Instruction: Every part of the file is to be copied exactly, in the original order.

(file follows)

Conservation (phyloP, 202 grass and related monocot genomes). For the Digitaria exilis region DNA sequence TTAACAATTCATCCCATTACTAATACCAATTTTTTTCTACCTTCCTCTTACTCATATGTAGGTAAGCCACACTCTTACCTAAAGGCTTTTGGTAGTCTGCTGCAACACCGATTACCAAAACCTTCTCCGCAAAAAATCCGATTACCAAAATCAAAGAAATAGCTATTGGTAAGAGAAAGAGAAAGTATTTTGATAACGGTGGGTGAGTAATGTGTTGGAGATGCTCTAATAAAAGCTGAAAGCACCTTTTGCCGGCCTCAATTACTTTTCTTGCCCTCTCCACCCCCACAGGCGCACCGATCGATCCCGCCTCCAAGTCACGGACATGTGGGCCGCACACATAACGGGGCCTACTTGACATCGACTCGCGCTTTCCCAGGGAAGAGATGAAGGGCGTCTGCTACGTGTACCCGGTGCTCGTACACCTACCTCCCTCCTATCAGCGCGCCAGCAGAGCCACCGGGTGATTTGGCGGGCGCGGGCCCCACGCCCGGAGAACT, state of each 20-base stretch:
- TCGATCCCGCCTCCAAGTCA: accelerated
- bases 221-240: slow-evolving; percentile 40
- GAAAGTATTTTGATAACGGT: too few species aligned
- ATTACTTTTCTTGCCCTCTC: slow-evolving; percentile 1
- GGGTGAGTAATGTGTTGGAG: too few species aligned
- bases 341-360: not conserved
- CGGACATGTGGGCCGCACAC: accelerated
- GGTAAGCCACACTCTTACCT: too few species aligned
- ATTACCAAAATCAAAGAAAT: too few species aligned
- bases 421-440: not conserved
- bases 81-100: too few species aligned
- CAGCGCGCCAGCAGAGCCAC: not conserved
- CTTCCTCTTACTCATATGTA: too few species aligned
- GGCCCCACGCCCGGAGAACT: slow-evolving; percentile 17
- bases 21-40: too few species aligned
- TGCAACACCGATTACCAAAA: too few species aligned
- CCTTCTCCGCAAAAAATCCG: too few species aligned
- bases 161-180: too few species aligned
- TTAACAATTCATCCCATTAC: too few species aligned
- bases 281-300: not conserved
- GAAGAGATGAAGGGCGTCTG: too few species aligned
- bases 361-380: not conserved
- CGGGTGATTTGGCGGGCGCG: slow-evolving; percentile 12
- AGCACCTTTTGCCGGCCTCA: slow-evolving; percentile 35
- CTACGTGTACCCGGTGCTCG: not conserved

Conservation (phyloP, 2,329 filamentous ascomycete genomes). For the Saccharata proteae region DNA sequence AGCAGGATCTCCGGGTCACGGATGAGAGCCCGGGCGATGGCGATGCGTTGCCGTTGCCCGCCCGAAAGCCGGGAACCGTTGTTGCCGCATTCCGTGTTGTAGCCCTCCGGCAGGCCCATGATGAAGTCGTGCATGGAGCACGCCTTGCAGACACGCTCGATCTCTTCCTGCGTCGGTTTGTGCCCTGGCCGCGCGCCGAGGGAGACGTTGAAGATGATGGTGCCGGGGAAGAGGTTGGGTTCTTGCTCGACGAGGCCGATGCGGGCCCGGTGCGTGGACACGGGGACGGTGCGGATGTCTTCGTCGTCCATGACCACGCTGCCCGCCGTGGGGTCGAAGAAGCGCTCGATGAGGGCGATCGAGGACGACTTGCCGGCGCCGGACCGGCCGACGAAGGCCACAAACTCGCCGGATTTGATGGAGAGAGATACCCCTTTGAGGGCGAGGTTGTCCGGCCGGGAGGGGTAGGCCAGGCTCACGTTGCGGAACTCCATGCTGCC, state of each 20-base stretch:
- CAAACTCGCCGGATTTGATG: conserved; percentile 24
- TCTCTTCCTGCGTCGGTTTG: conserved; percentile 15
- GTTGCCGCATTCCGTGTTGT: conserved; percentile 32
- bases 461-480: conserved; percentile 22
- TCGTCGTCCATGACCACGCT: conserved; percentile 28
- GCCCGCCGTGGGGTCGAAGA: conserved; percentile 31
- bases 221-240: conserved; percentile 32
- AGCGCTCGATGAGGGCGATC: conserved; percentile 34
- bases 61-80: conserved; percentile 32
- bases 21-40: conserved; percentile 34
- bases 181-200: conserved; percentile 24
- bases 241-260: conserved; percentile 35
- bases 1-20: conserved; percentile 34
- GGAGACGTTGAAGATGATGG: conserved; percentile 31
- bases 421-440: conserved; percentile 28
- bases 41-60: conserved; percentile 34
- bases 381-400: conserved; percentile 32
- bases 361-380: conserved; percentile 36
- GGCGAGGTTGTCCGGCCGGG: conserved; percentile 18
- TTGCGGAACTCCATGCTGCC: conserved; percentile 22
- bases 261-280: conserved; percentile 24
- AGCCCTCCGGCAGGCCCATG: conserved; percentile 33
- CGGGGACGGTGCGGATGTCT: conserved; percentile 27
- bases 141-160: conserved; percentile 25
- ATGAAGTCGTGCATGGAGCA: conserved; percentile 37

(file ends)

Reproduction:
Conservation (phyloP, 202 grass and related monocot genomes). For the Digitaria exilis region DNA sequence TTAACAATTCATCCCATTACTAATACCAATTTTTTTCTACCTTCCTCTTACTCATATGTAGGTAAGCCACACTCTTACCTAAAGGCTTTTGGTAGTCTGCTGCAACACCGATTACCAAAACCTTCTCCGCAAAAAATCCGATTACCAAAATCAAAGAAATAGCTATTGGTAAGAGAAAGAGAAAGTATTTTGATAACGGTGGGTGAGTAATGTGTTGGAGATGCTCTAATAAAAGCTGAAAGCACCTTTTGCCGGCCTCAATTACTTTTCTTGCCCTCTCCACCCCCACAGGCGCACCGATCGATCCCGCCTCCAAGTCACGGACATGTGGGCCGCACACATAACGGGGCCTACTTGACATCGACTCGCGCTTTCCCAGGGAAGAGATGAAGGGCGTCTGCTACGTGTACCCGGTGCTCGTACACCTACCTCCCTCCTATCAGCGCGCCAGCAGAGCCACCGGGTGATTTGGCGGGCGCGGGCCCCACGCCCGGAGAACT, state of each 20-base stretch:
- TCGATCCCGCCTCCAAGTCA: accelerated
- bases 221-240: slow-evolving; percentile 40
- GAAAGTATTTTGATAACGGT: too few species aligned
- ATTACTTTTCTTGCCCTCTC: slow-evolving; percentile 1
- GGGTGAGTAATGTGTTGGAG: too few species aligned
- bases 341-360: not conserved
- CGGACATGTGGGCCGCACAC: accelerated
- GGTAAGCCACACTCTTACCT: too few species aligned
- ATTACCAAAATCAAAGAAAT: too few species aligned
- bases 421-440: not conserved
- bases 81-100: too few species aligned
- CAGCGCGCCAGCAGAGCCAC: not conserved
- CTTCCTCTTACTCATATGTA: too few species aligned
- GGCCCCACGCCCGGAGAACT: slow-evolving; percentile 17
- bases 21-40: too few species aligned
- TGCAACACCGATTACCAAAA: too few species aligned
- CCTTCTCCGCAAAAAATCCG: too few species aligned
- bases 161-180: too few species aligned
- TTAACAATTCATCCCATTAC: too few species aligned
- bases 281-300: not conserved
- GAAGAGATGAAGGGCGTCTG: too few species aligned
- bases 361-380: not conserved
- CGGGTGATTTGGCGGGCGCG: slow-evolving; percentile 12
- AGCACCTTTTGCCGGCCTCA: slow-evolving; percentile 35
- CTACGTGTACCCGGTGCTCG: not conserved

Conservation (phyloP, 2,329 filamentous ascomycete genomes). For the Saccharata proteae region DNA sequence AGCAGGATCTCCGGGTCACGGATGAGAGCCCGGGCGATGGCGATGCGTTGCCGTTGCCCGCCCGAAAGCCGGGAACCGTTGTTGCCGCATTCCGTGTTGTAGCCCTCCGGCAGGCCCATGATGAAGTCGTGCATGGAGCACGCCTTGCAGACACGCTCGATCTCTTCCTGCGTCGGTTTGTGCCCTGGCCGCGCGCCGAGGGAGACGTTGAAGATGATGGTGCCGGGGAAGAGGTTGGGTTCTTGCTCGACGAGGCCGATGCGGGCCCGGTGCGTGGACACGGGGACGGTGCGGATGTCTTCGTCGTCCATGACCACGCTGCCCGCCGTGGGGTCGAAGAAGCGCTCGATGAGGGCGATCGAGGACGACTTGCCGGCGCCGGACCGGCCGACGAAGGCCACAAACTCGCCGGATTTGATGGAGAGAGATACCCCTTTGAGGGCGAGGTTGTCCGGCCGGGAGGGGTAGGCCAGGCTCACGTTGCGGAACTCCATGCTGCC, state of each 20-base stretch:
- CAAACTCGCCGGATTTGATG: conserved; percentile 24
- TCTCTTCCTGCGTCGGTTTG: conserved; percentile 15
- GTTGCCGCATTCCGTGTTGT: conserved; percentile 32
- bases 461-480: conserved; percentile 22
- TCGTCGTCCATGACCACGCT: conserved; percentile 28
- GCCCGCCGTGGGGTCGAAGA: conserved; percentile 31
- bases 221-240: conserved; percentile 32
- AGCGCTCGATGAGGGCGATC: conserved; percentile 34
- bases 61-80: conserved; percentile 32
- bases 21-40: conserved; percentile 34
- bases 181-200: conserved; percentile 24
- bases 241-260: conserved; percentile 35
- bases 1-20: conserved; percentile 34
- GGAGACGTTGAAGATGATGG: conserved; percentile 31
- bases 421-440: conserved; percentile 28
- bases 41-60: conserved; percentile 34
- bases 381-400: conserved; percentile 32
- bases 361-380: conserved; percentile 36
- GGCGAGGTTGTCCGGCCGGG: conserved; percentile 18
- TTGCGGAACTCCATGCTGCC: conserved; percentile 22
- bases 261-280: conserved; percentile 24
- AGCCCTCCGGCAGGCCCATG: conserved; percentile 33
- CGGGGACGGTGCGGATGTCT: conserved; percentile 27
- bases 141-160: conserved; percentile 25
- ATGAAGTCGTGCATGGAGCA: conserved; percentile 37